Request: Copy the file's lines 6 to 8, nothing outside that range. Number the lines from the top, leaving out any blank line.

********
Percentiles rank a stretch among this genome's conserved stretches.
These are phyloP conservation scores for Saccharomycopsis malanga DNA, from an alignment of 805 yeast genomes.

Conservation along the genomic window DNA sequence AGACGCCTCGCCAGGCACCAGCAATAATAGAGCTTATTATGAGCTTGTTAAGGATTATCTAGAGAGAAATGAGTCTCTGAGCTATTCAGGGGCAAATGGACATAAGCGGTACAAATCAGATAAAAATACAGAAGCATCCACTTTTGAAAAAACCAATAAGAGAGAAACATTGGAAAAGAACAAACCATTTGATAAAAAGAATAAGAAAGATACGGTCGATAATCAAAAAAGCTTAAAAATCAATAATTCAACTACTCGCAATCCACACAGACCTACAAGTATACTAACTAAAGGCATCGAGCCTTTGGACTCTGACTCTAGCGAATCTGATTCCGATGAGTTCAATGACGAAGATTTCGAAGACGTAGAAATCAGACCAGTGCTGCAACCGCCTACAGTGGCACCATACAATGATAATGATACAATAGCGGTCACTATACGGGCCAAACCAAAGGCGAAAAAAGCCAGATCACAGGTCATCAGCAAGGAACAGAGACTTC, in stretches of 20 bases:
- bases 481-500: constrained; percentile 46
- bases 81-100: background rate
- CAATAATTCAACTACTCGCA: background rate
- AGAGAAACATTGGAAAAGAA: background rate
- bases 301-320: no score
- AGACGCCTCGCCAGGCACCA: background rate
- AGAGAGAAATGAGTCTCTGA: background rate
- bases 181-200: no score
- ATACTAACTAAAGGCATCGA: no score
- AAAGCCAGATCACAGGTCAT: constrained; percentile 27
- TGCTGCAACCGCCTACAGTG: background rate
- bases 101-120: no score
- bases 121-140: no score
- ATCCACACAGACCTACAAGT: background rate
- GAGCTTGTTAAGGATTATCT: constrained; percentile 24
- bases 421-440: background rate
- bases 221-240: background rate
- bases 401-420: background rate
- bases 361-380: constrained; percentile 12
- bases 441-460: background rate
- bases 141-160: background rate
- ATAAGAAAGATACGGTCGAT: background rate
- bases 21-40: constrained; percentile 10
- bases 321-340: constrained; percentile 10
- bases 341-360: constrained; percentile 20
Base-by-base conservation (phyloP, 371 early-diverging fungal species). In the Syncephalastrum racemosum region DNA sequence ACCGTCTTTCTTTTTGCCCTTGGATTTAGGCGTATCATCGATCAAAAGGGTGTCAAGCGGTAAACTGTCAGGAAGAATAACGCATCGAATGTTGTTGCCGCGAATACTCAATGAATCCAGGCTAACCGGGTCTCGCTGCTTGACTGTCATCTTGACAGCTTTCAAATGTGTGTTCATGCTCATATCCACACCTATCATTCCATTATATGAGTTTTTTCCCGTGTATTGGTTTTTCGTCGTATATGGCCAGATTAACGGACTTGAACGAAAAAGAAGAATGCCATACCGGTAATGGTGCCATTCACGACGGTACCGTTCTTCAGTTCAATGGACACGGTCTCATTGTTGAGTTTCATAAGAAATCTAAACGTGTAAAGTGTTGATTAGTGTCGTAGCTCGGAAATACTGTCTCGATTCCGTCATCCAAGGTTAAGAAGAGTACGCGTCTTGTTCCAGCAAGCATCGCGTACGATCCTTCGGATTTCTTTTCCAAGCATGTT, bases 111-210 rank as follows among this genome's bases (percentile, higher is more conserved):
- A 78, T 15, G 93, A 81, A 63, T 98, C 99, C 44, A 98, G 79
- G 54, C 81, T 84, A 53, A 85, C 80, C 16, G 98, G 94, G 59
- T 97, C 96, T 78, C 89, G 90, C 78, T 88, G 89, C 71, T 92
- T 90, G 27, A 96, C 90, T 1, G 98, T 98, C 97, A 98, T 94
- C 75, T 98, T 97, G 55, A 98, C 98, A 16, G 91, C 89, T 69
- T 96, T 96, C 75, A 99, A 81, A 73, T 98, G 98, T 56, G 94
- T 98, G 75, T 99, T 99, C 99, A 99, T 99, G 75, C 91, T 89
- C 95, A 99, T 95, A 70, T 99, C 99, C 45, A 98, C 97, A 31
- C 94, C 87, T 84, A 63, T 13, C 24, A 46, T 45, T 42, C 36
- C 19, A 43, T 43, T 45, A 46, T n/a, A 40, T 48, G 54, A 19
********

- CAATAATTCAACTACTCGCA: background rate
- AGAGAAACATTGGAAAAGAA: background rate
- bases 301-320: no score